Spotty is my family’s dog who used to follow me everywhere when I lived with them for the first three months in Botswana. My bus stop to Peace Corps training was pretty far from the house. So, Spotty would walk with me all the way to the bus stop, running through busy traffic and try to get on the bus with me. He always walked at a very non-chalant pace when we would walk together.
Once he saw I was on the bus safely, he would turn around immediately and sprint as fast as he could all the way home. We would all laugh at how Spotty ran home so fast. My little protector.
“Mpho, we will need to go to the store and get morogo,” Mama says (vegetables).
“Okay, no problem,” I say, thinking they can just hop in the car and go to the store any time.
I go inside and play with my niece and nephews and unpack my things. I have kindly been given the bed back that I slept in while I lived here. Looks like I’ll be sharing the bedroom with my sister, Bina.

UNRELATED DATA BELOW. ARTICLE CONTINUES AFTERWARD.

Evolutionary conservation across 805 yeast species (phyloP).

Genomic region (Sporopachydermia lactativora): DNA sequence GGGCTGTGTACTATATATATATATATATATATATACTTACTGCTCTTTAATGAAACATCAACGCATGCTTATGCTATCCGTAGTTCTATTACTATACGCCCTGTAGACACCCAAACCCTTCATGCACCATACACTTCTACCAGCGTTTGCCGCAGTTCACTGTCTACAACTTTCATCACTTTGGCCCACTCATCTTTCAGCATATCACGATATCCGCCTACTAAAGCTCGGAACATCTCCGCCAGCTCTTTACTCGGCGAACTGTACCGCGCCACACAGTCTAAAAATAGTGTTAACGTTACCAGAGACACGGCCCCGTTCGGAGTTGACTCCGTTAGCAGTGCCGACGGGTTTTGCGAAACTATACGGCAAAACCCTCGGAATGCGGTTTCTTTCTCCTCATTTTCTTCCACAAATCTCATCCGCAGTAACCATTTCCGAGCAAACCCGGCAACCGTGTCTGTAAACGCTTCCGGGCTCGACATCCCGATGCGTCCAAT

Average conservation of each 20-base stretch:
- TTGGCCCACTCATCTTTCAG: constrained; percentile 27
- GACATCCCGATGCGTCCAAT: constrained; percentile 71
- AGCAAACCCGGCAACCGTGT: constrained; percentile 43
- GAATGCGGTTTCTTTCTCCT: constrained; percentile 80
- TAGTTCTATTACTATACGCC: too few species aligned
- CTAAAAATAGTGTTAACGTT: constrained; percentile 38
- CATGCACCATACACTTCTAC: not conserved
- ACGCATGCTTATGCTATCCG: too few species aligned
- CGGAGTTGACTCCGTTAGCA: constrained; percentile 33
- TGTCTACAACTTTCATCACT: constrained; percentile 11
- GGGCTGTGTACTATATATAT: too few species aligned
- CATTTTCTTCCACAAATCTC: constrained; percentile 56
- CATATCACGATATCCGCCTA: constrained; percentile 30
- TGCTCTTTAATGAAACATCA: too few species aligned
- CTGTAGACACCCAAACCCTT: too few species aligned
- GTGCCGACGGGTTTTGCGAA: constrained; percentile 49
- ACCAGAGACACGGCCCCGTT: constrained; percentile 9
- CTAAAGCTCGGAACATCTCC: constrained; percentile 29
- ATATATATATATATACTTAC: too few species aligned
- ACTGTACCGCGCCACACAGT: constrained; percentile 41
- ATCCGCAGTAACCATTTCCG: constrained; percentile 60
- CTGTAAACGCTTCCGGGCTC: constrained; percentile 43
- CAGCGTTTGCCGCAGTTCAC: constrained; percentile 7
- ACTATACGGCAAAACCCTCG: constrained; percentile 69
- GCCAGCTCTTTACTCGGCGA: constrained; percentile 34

A few hours later, it is now early evening, and Mama approaches me.
“Mpho, are you ready to go to the store yet? What will we have for dinner?” she asks.
Oh! Here I was thinking she was telling me she was going to the store. She really was asking me to buy vegetables for everyone and make dinner because she knows I’m a vegetarian.
We all pile into the car and go to the grocery store. It’s getting late, and we don’t have time to make much. I offer to make vegetable stir-fry and rice. Everyone seems to like that plan.
I buy the vegetables and ingredients needed, and we head home.
Didi, Motheo and Fani all help chop vegetables and I teach them how to make stir-fry. I love how open minded they are to trying to new foods. I’m so happy to be home with them.
Finally, dinner is ready and we all sit in the living room and watch the news and eat stir-fry. It’s not a huge hit, but everyone eats it with no complaints. I consider that a win!
Exhausted, I head to bed. The kids all come in and we chat for a bit. Then I fall asleep.